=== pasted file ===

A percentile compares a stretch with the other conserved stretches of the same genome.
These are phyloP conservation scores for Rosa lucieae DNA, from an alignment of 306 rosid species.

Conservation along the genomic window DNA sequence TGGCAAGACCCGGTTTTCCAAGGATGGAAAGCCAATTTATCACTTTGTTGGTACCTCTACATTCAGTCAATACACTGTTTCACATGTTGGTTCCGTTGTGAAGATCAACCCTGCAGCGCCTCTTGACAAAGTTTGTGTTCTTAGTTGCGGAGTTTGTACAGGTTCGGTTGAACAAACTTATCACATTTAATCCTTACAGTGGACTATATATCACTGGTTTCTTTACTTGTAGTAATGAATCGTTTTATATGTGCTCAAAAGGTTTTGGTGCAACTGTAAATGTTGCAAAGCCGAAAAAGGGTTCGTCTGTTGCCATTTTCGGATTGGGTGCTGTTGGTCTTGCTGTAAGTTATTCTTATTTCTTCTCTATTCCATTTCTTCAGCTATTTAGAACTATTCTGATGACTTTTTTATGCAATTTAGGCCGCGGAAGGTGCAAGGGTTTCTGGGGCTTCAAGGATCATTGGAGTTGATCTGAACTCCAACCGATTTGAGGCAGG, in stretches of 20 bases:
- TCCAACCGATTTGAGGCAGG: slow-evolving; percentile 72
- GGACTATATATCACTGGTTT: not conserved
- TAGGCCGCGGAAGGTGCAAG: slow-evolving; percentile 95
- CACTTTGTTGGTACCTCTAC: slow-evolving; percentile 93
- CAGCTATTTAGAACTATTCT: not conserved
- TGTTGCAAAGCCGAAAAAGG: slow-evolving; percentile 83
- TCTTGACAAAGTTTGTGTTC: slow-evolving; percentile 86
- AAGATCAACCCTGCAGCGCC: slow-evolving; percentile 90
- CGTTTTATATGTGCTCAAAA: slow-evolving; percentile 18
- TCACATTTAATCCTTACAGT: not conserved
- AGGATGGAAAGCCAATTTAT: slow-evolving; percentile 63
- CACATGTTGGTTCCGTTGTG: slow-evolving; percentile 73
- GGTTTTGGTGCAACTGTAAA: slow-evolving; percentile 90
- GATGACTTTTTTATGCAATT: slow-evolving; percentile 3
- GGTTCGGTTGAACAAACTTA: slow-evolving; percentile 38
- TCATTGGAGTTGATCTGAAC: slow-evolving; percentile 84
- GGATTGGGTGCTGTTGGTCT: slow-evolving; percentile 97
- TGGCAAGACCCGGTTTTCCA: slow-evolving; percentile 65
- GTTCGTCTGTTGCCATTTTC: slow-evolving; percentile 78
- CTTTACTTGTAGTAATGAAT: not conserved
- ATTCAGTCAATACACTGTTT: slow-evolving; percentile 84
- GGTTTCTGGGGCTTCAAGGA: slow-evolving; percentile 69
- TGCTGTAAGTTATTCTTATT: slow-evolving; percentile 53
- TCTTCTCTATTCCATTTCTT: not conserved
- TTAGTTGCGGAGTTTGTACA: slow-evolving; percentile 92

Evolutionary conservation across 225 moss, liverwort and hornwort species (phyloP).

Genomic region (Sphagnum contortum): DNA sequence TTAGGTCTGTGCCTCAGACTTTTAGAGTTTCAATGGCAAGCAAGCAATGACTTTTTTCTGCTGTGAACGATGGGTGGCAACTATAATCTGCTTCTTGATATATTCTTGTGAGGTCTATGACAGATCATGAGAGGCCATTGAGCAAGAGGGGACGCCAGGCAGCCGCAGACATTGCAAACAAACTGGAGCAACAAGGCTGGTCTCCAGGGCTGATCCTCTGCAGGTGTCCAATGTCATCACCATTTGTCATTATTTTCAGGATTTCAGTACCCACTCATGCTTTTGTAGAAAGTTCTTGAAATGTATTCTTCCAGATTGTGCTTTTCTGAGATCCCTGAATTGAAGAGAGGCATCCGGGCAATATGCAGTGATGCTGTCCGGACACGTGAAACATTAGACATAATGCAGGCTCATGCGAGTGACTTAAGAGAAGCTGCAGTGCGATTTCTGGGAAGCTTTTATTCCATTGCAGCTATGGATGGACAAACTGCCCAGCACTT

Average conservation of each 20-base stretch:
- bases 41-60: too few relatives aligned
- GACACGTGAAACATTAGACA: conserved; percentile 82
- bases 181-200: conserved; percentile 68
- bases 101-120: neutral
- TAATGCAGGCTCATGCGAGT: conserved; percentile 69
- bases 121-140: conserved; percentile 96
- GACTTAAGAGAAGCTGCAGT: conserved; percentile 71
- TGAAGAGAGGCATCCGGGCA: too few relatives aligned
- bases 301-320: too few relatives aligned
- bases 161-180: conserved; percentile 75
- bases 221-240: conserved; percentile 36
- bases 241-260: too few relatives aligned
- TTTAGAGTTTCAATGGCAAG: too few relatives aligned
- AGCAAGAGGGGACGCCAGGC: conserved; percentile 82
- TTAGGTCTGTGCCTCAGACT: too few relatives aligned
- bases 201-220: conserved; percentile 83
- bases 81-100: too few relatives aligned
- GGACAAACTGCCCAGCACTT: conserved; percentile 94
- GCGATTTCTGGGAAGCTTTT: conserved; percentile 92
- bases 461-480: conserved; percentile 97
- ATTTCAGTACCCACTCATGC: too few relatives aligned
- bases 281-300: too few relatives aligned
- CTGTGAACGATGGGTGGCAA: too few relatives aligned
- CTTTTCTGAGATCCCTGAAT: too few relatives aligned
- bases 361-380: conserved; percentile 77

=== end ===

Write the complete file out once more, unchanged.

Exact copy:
A percentile compares a stretch with the other conserved stretches of the same genome.
These are phyloP conservation scores for Rosa lucieae DNA, from an alignment of 306 rosid species.

Conservation along the genomic window DNA sequence TGGCAAGACCCGGTTTTCCAAGGATGGAAAGCCAATTTATCACTTTGTTGGTACCTCTACATTCAGTCAATACACTGTTTCACATGTTGGTTCCGTTGTGAAGATCAACCCTGCAGCGCCTCTTGACAAAGTTTGTGTTCTTAGTTGCGGAGTTTGTACAGGTTCGGTTGAACAAACTTATCACATTTAATCCTTACAGTGGACTATATATCACTGGTTTCTTTACTTGTAGTAATGAATCGTTTTATATGTGCTCAAAAGGTTTTGGTGCAACTGTAAATGTTGCAAAGCCGAAAAAGGGTTCGTCTGTTGCCATTTTCGGATTGGGTGCTGTTGGTCTTGCTGTAAGTTATTCTTATTTCTTCTCTATTCCATTTCTTCAGCTATTTAGAACTATTCTGATGACTTTTTTATGCAATTTAGGCCGCGGAAGGTGCAAGGGTTTCTGGGGCTTCAAGGATCATTGGAGTTGATCTGAACTCCAACCGATTTGAGGCAGG, in stretches of 20 bases:
- TCCAACCGATTTGAGGCAGG: slow-evolving; percentile 72
- GGACTATATATCACTGGTTT: not conserved
- TAGGCCGCGGAAGGTGCAAG: slow-evolving; percentile 95
- CACTTTGTTGGTACCTCTAC: slow-evolving; percentile 93
- CAGCTATTTAGAACTATTCT: not conserved
- TGTTGCAAAGCCGAAAAAGG: slow-evolving; percentile 83
- TCTTGACAAAGTTTGTGTTC: slow-evolving; percentile 86
- AAGATCAACCCTGCAGCGCC: slow-evolving; percentile 90
- CGTTTTATATGTGCTCAAAA: slow-evolving; percentile 18
- TCACATTTAATCCTTACAGT: not conserved
- AGGATGGAAAGCCAATTTAT: slow-evolving; percentile 63
- CACATGTTGGTTCCGTTGTG: slow-evolving; percentile 73
- GGTTTTGGTGCAACTGTAAA: slow-evolving; percentile 90
- GATGACTTTTTTATGCAATT: slow-evolving; percentile 3
- GGTTCGGTTGAACAAACTTA: slow-evolving; percentile 38
- TCATTGGAGTTGATCTGAAC: slow-evolving; percentile 84
- GGATTGGGTGCTGTTGGTCT: slow-evolving; percentile 97
- TGGCAAGACCCGGTTTTCCA: slow-evolving; percentile 65
- GTTCGTCTGTTGCCATTTTC: slow-evolving; percentile 78
- CTTTACTTGTAGTAATGAAT: not conserved
- ATTCAGTCAATACACTGTTT: slow-evolving; percentile 84
- GGTTTCTGGGGCTTCAAGGA: slow-evolving; percentile 69
- TGCTGTAAGTTATTCTTATT: slow-evolving; percentile 53
- TCTTCTCTATTCCATTTCTT: not conserved
- TTAGTTGCGGAGTTTGTACA: slow-evolving; percentile 92

Evolutionary conservation across 225 moss, liverwort and hornwort species (phyloP).

Genomic region (Sphagnum contortum): DNA sequence TTAGGTCTGTGCCTCAGACTTTTAGAGTTTCAATGGCAAGCAAGCAATGACTTTTTTCTGCTGTGAACGATGGGTGGCAACTATAATCTGCTTCTTGATATATTCTTGTGAGGTCTATGACAGATCATGAGAGGCCATTGAGCAAGAGGGGACGCCAGGCAGCCGCAGACATTGCAAACAAACTGGAGCAACAAGGCTGGTCTCCAGGGCTGATCCTCTGCAGGTGTCCAATGTCATCACCATTTGTCATTATTTTCAGGATTTCAGTACCCACTCATGCTTTTGTAGAAAGTTCTTGAAATGTATTCTTCCAGATTGTGCTTTTCTGAGATCCCTGAATTGAAGAGAGGCATCCGGGCAATATGCAGTGATGCTGTCCGGACACGTGAAACATTAGACATAATGCAGGCTCATGCGAGTGACTTAAGAGAAGCTGCAGTGCGATTTCTGGGAAGCTTTTATTCCATTGCAGCTATGGATGGACAAACTGCCCAGCACTT

Average conservation of each 20-base stretch:
- bases 41-60: too few relatives aligned
- GACACGTGAAACATTAGACA: conserved; percentile 82
- bases 181-200: conserved; percentile 68
- bases 101-120: neutral
- TAATGCAGGCTCATGCGAGT: conserved; percentile 69
- bases 121-140: conserved; percentile 96
- GACTTAAGAGAAGCTGCAGT: conserved; percentile 71
- TGAAGAGAGGCATCCGGGCA: too few relatives aligned
- bases 301-320: too few relatives aligned
- bases 161-180: conserved; percentile 75
- bases 221-240: conserved; percentile 36
- bases 241-260: too few relatives aligned
- TTTAGAGTTTCAATGGCAAG: too few relatives aligned
- AGCAAGAGGGGACGCCAGGC: conserved; percentile 82
- TTAGGTCTGTGCCTCAGACT: too few relatives aligned
- bases 201-220: conserved; percentile 83
- bases 81-100: too few relatives aligned
- GGACAAACTGCCCAGCACTT: conserved; percentile 94
- GCGATTTCTGGGAAGCTTTT: conserved; percentile 92
- bases 461-480: conserved; percentile 97
- ATTTCAGTACCCACTCATGC: too few relatives aligned
- bases 281-300: too few relatives aligned
- CTGTGAACGATGGGTGGCAA: too few relatives aligned
- CTTTTCTGAGATCCCTGAAT: too few relatives aligned
- bases 361-380: conserved; percentile 77